The news was saddening. Far from scaling coconut palms for the pleasure of tourists, I learned that Piri passed away in 2013, aged only 72. I understand his passing was deeply mourned in the Cooks, though further reading about what became of he and Riki since our last meeting suggested that he will not be missed universally and that Riki isn’t much of a hotel manager.
Finding out that Piri died and that Riki, who even 20 years ago, couldn’t have been even generously described as a hard-worker, has let his father’s place go, felt a bit like looking up an old flame on Facebook and finding that they aren’t now – or perhaps never were – what you thought they were. It left me feeling slightly empty, like my memories were incomplete or false, somehow alienating me from twenty year-old memories withal so vivid.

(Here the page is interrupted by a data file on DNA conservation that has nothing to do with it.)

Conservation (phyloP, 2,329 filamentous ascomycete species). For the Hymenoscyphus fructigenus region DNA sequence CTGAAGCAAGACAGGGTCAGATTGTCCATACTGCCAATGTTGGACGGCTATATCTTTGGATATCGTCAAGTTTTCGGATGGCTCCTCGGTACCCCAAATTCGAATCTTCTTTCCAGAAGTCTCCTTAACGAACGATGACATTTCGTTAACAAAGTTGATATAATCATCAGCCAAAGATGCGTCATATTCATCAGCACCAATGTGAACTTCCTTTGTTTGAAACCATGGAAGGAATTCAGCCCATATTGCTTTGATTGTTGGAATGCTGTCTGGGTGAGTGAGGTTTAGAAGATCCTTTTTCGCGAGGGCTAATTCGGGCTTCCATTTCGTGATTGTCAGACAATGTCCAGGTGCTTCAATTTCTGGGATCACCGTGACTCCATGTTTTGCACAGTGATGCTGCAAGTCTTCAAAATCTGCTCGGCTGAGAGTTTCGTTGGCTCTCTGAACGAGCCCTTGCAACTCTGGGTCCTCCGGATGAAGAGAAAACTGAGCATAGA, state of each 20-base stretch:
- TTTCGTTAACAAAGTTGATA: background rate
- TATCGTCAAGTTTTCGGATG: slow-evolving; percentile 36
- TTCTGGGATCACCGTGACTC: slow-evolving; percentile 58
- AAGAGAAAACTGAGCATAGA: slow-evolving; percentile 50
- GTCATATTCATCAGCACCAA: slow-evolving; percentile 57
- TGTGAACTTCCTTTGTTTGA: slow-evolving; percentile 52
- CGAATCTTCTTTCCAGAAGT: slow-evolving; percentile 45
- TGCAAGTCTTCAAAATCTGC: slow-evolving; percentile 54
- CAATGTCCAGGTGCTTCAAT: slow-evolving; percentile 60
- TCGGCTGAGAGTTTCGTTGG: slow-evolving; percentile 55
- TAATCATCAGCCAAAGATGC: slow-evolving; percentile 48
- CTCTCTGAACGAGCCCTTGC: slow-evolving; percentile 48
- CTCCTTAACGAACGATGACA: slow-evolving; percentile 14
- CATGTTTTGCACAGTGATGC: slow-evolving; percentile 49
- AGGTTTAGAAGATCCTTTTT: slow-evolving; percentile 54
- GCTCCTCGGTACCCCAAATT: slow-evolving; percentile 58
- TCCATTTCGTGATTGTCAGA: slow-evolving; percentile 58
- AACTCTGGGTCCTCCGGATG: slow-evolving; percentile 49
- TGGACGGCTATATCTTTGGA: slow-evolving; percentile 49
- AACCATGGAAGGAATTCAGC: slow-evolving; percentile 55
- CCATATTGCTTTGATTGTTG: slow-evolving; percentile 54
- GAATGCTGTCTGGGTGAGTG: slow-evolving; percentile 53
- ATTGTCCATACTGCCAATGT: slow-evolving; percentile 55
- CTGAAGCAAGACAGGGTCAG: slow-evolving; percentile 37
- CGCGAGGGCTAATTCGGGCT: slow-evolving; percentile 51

I can still taste the smoky coconut sweetness in the octopus from the wood it cooked over. I can still see how the gay greens and yellows of the parrot fish faded to greys the moment Riki shot it with his spear-gun that morning in the lagoon. I can still feel the burning pain of scraping my knee against rough coral. And, I can still hear the swish and rustle of palm leaves and the susurration of the Pacific on the reef as I awoke each morning.
It’s quite likely that the younger me failed to notice that the place wasn’t spotless and ignored the moldy showers, the stench of the revealed reef at low tide and the mosquitoes that plagued all the other guests. It’s also possible that Puruto’s show was as cheesy as some commentators have claimed, that it gave a false impression of life on the Cooks and was nothing more than an opportunity for Piri to show-off. But even as young and impressionable as I was then, to me, Piri’s company felt rich and warm for a fleeting but genuine moment. What’s more, it remains the pick of my experiences on that trip.